• Last but certainly not least: It is incumbent upon D&O insurers and brokers to steer defendants toward the right lead lawyer and insist on an audition process, and to then exercise greater strategic oversight than in non-Cyan We are not insurance lawyers, but we believe the defense counsel consent and cooperation clauses in current policies allow insurers to exercise this type of muscle. And if that is not the case, insurers could easily include a provision imposing greater control of defense counsel selection and strategic oversight for companies conducting an IPO. Insurers and brokers must carefully oversee defense counsel’s strategic decisions. We believe the cooperation clause gives insurers the right to be more than a backseat driver on litigation management as well as defense counsel selection, but here too, a simple policy modification would work.


If we as a D&O liability defense community can impose a system approaching this ideal, we will not only survive Cyan, but we may well end up with better outcomes. State court cases present many challenges, but our firm and others have excellent commercial litigators around the country who know how to defend complex cases. (Dear fellow full-time securities litigators: Let’s make a pact to have our trial-lawyer partners try securities cases and not get beyond our depth.) Some state court securities litigation cases will go to trial, and with the right lawyers in place and good decision-making and collegiality among defendants, defense counsel, and D&O insurers about which ones to take to trial, they can be defended to a defense verdict.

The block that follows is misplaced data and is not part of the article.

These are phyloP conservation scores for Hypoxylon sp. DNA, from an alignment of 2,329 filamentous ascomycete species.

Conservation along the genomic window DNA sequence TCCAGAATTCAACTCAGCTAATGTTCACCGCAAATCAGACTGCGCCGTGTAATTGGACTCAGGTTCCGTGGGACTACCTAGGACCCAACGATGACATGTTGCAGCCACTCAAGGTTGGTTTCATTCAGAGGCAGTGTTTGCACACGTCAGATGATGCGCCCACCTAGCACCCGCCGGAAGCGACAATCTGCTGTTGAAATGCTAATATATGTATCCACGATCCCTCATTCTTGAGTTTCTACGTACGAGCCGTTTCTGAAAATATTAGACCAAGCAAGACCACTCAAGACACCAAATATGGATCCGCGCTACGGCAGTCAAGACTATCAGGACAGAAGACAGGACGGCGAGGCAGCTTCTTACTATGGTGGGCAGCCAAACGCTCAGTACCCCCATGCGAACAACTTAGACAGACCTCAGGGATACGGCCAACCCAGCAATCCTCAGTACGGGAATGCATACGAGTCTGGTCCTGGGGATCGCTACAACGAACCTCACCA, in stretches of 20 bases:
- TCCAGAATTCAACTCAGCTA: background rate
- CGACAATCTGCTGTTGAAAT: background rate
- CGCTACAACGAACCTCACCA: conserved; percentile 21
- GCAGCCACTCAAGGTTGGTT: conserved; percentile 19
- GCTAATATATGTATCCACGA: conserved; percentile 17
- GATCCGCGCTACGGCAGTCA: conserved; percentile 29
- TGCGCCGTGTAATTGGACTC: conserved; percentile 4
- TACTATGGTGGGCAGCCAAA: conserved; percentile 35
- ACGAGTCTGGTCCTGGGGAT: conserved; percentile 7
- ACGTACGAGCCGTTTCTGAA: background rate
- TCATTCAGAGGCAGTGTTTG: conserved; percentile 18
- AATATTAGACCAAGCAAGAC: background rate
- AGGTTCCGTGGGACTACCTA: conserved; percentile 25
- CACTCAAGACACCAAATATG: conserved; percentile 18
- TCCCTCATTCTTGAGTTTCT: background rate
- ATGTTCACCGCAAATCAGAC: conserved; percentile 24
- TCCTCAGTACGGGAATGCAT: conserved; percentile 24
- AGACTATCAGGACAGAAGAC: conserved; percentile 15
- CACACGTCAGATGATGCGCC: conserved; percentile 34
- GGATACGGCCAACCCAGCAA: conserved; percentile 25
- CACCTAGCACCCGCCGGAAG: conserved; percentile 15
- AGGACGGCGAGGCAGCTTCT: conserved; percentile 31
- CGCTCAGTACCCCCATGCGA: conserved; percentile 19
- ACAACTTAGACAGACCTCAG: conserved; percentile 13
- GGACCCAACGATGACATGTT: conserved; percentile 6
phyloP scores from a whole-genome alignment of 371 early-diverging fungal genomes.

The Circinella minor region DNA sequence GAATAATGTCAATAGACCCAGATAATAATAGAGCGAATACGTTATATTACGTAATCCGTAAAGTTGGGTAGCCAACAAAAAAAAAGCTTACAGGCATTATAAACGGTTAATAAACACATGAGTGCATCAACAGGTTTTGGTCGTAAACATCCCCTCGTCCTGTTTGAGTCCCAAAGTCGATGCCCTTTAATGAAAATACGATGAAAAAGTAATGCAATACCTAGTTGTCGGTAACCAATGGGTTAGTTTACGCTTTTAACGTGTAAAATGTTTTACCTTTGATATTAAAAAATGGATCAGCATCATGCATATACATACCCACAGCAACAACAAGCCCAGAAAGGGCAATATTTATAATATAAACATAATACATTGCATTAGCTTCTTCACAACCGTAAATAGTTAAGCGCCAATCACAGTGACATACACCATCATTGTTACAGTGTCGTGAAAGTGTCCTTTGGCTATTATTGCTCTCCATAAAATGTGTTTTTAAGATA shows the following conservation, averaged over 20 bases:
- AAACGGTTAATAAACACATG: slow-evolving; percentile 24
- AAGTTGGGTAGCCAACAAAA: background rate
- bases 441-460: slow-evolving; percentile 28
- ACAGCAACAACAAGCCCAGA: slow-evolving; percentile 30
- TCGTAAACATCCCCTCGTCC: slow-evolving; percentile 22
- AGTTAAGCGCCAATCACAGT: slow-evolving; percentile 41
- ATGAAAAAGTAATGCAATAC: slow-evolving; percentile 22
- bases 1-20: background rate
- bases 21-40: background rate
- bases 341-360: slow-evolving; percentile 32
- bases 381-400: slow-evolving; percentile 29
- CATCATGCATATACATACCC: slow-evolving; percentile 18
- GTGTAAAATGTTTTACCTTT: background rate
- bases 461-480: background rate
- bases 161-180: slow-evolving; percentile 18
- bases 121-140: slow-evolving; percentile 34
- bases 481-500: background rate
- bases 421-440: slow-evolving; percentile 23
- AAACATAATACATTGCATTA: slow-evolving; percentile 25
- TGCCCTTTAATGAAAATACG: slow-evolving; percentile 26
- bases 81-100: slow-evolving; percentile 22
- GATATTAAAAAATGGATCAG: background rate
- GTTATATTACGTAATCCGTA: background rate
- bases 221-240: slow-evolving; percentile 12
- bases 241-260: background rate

State court 1933 Act cases are difficult cases – in part because the 1933 Act does not contain a scienter requirement. But the individual defendants have a due-diligence defense, and the Supreme Court’s decision in Omnicare, Inc. v. Laborers District Council Construction Industry Pension Fund[50] protects the company’s statements of opinion – a key type of challenged statement in 1933 Act cases. We build our defense on our clients’ lack of false statements even in 1934 Act cases, so the foundation of our defense is the same in 1933 Act cases. And the lack of a scienter element means that a judgment against the defendants will not trigger the fraud exclusion, which removes one reason securities cases do not go to trial.